When it comes to the business of driving dynamics, the EV finds it harder to disguise its age, not least because it retains not only the ladder frame chassis, but also a pair of live axles. A quicker steering set-up (too heavy for our tastes, but this can be tuned) increases the sense of agility, while a fairly firm air-suspension set-up helps resist roll and control wayward body movements, but ultimately this is still a 33-year old Range Rover, which means bouncy low speed progress and vague limit handling come as standard. That said, careful isolation of the body and chassis to make the most the EV silence means this is the quietest riding Chieftain of the lot.


01 JIA Range Rover Chieftain PHEV review 2024 front cornering hero

If you've the sort of deep pockets that put the Chieftain on your car-buying shortlist, then the potentially hefty running costs are unlikely to dissuade you. Prices start at around £200,000 after taxes, while the EV and PHEV add around £150,000 to that figure. And that's before you add some options or start personalising the paint and interior finishes. So, not cheap then. However, the attention to detail lavished on the Chieftain means it almost feels like decent value - these are hand crafted creations after all.

You could also argue (not totally convincingly) that EV and PHEV offset some of their massive asking prices with lower running costs. Thanks to its vast 120kWh battery the electric version can travel up to 250 miles on a charge, while 800V architecture allows the battery to be replenished in just an hour and a quarter. And thanks to its 62kWh battery the the plug-in will travel around 100 miles in zero emissions and the tailpipe mode, which is not bad at all.

Let's not pretend these JIA creations are cheap to buy, but the PHEV and EV models can serve-up surprisingly low running costs.

In all other respects, the Chieftain will drain your wallet as fast as it can accelerate, with single figure mpg returns easily achieved when giving it the full moo. Stil, as the old adage goes, if you have to ask then you probably can't afford it....


00106 JIA Range Rover Chieftain PHEV review 2024 front stati

With its £200,000 starting price, the Chieftain is more expensive than Land Rover’s own Classic Works restored cars, but unlike those machines, the JIA car has performance and ability that are pretty much bang up to date.

The wind noise and some of the ergonomics remind you that this is essentially an old car, but such are the feel-good vibes you get from this quick and capable machine that you soon put them to the back of your mind. It's appeal is boosted by the variety on offer, with the differant chassis configurations, bodystyles and powertrains making the Chieftain a machine you can truly make your own.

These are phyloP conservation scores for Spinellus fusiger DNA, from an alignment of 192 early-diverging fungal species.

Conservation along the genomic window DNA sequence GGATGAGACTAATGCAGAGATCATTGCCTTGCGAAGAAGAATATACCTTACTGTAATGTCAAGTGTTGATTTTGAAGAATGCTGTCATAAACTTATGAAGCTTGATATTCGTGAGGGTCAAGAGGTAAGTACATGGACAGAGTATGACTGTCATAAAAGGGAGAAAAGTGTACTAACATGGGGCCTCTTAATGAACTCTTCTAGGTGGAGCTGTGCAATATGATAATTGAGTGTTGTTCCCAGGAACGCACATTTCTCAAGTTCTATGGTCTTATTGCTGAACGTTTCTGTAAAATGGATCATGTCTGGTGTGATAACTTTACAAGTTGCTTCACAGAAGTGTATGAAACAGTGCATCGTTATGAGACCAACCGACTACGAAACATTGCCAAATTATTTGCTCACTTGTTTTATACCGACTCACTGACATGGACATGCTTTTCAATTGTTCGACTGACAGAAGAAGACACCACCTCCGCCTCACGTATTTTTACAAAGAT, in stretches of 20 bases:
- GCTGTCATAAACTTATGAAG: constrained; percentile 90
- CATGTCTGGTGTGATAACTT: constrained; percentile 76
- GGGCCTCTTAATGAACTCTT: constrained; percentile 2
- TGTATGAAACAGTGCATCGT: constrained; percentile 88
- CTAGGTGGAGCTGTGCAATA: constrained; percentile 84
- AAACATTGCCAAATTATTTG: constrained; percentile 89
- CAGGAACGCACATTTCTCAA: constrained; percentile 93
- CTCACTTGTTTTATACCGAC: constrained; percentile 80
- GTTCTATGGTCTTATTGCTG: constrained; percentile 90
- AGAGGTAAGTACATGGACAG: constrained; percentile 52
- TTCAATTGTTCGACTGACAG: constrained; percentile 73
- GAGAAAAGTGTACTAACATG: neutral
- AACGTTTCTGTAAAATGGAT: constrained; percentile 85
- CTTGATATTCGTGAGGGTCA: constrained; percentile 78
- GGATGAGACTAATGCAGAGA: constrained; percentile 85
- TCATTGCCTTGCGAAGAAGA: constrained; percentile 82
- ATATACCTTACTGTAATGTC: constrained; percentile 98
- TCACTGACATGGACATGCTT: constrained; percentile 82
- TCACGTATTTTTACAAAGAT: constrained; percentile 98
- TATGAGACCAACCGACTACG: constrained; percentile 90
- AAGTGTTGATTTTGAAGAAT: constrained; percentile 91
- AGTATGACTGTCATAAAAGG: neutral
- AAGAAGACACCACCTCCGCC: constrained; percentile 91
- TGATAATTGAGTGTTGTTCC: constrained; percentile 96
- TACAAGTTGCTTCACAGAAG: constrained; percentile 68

Perhaps the clincher is that, unlike many restomods that get squirrelled away for high days and holidays, this is a car you could genuinely use day to day. However, if it was us, we’d go forgo the bodykit and stick with a standard shell in period colours. Not only does it look great just as Spen King intended, but it also makes it brilliantly surprising Q-car.

Yet for us, it's the brillantly resovled drivetrain of the electric version that's really impressive. For such a small band of dedicated engineers to deliver such a polished end product is a remarkable achievement. The Chieftain isn't the cheapest Range Rover restomod, but it's undeniably one of the best.



James Disdale

James Disdale
Title: Special correspondent

James is a special correspondent for Autocar, which means he turns his hand to pretty much anything, including delivering first drive verdicts, gathering together group tests, formulating features and keeping topped-up with the latest news and reviews. He also co-hosts the odd podcast and occasional video with Autocar’s esteemed Editor-at-large, Matt Prior.

For more than a decade and a half James has been writing about cars, in which time he has driven pretty much everything from humble hatchbacks to the highest of high performance machines. Having started his automotive career on, ahem, another weekly automotive magazine, he rose through the ranks and spent many years running that title’s road test desk. This was followed by a stint doing the same job for monthly title, evo, before starting a freelance career in 2019. The less said about his wilderness, post-university years selling mobile phones and insurance, the better.

JIA Chieftain Range Rover First drives